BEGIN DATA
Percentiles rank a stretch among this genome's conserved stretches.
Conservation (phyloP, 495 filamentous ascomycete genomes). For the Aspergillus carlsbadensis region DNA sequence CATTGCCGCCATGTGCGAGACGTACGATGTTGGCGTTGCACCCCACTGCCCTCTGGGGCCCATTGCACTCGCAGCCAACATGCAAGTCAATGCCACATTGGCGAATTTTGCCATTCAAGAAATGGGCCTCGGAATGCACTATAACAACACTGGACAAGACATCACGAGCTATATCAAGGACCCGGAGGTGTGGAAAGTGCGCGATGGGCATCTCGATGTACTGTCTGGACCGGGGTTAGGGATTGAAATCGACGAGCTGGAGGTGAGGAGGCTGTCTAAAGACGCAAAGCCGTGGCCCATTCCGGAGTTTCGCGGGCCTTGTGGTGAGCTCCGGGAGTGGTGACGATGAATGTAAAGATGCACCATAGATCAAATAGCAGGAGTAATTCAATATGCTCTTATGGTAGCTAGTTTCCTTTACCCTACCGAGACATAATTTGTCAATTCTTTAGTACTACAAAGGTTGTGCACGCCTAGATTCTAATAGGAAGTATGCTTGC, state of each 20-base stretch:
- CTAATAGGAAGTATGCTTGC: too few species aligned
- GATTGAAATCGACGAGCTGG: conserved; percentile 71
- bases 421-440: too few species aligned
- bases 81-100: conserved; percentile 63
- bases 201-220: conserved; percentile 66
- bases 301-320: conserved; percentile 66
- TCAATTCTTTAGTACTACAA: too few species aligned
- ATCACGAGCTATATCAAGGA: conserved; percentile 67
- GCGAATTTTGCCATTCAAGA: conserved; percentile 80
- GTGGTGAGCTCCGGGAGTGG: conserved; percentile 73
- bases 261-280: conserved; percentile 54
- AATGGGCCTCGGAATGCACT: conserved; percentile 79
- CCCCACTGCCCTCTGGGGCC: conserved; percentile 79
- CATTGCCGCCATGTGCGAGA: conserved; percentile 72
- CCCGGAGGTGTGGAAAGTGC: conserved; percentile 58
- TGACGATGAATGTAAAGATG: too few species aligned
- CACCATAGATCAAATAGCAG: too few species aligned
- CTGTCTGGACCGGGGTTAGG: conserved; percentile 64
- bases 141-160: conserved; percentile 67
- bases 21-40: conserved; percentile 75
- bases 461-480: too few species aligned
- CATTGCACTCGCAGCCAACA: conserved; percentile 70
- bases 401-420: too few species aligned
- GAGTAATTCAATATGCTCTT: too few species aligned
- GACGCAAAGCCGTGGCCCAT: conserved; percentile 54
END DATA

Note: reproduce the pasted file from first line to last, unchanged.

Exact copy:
Percentiles rank a stretch among this genome's conserved stretches.
Conservation (phyloP, 495 filamentous ascomycete genomes). For the Aspergillus carlsbadensis region DNA sequence CATTGCCGCCATGTGCGAGACGTACGATGTTGGCGTTGCACCCCACTGCCCTCTGGGGCCCATTGCACTCGCAGCCAACATGCAAGTCAATGCCACATTGGCGAATTTTGCCATTCAAGAAATGGGCCTCGGAATGCACTATAACAACACTGGACAAGACATCACGAGCTATATCAAGGACCCGGAGGTGTGGAAAGTGCGCGATGGGCATCTCGATGTACTGTCTGGACCGGGGTTAGGGATTGAAATCGACGAGCTGGAGGTGAGGAGGCTGTCTAAAGACGCAAAGCCGTGGCCCATTCCGGAGTTTCGCGGGCCTTGTGGTGAGCTCCGGGAGTGGTGACGATGAATGTAAAGATGCACCATAGATCAAATAGCAGGAGTAATTCAATATGCTCTTATGGTAGCTAGTTTCCTTTACCCTACCGAGACATAATTTGTCAATTCTTTAGTACTACAAAGGTTGTGCACGCCTAGATTCTAATAGGAAGTATGCTTGC, state of each 20-base stretch:
- CTAATAGGAAGTATGCTTGC: too few species aligned
- GATTGAAATCGACGAGCTGG: conserved; percentile 71
- bases 421-440: too few species aligned
- bases 81-100: conserved; percentile 63
- bases 201-220: conserved; percentile 66
- bases 301-320: conserved; percentile 66
- TCAATTCTTTAGTACTACAA: too few species aligned
- ATCACGAGCTATATCAAGGA: conserved; percentile 67
- GCGAATTTTGCCATTCAAGA: conserved; percentile 80
- GTGGTGAGCTCCGGGAGTGG: conserved; percentile 73
- bases 261-280: conserved; percentile 54
- AATGGGCCTCGGAATGCACT: conserved; percentile 79
- CCCCACTGCCCTCTGGGGCC: conserved; percentile 79
- CATTGCCGCCATGTGCGAGA: conserved; percentile 72
- CCCGGAGGTGTGGAAAGTGC: conserved; percentile 58
- TGACGATGAATGTAAAGATG: too few species aligned
- CACCATAGATCAAATAGCAG: too few species aligned
- CTGTCTGGACCGGGGTTAGG: conserved; percentile 64
- bases 141-160: conserved; percentile 67
- bases 21-40: conserved; percentile 75
- bases 461-480: too few species aligned
- CATTGCACTCGCAGCCAACA: conserved; percentile 70
- bases 401-420: too few species aligned
- GAGTAATTCAATATGCTCTT: too few species aligned
- GACGCAAAGCCGTGGCCCAT: conserved; percentile 54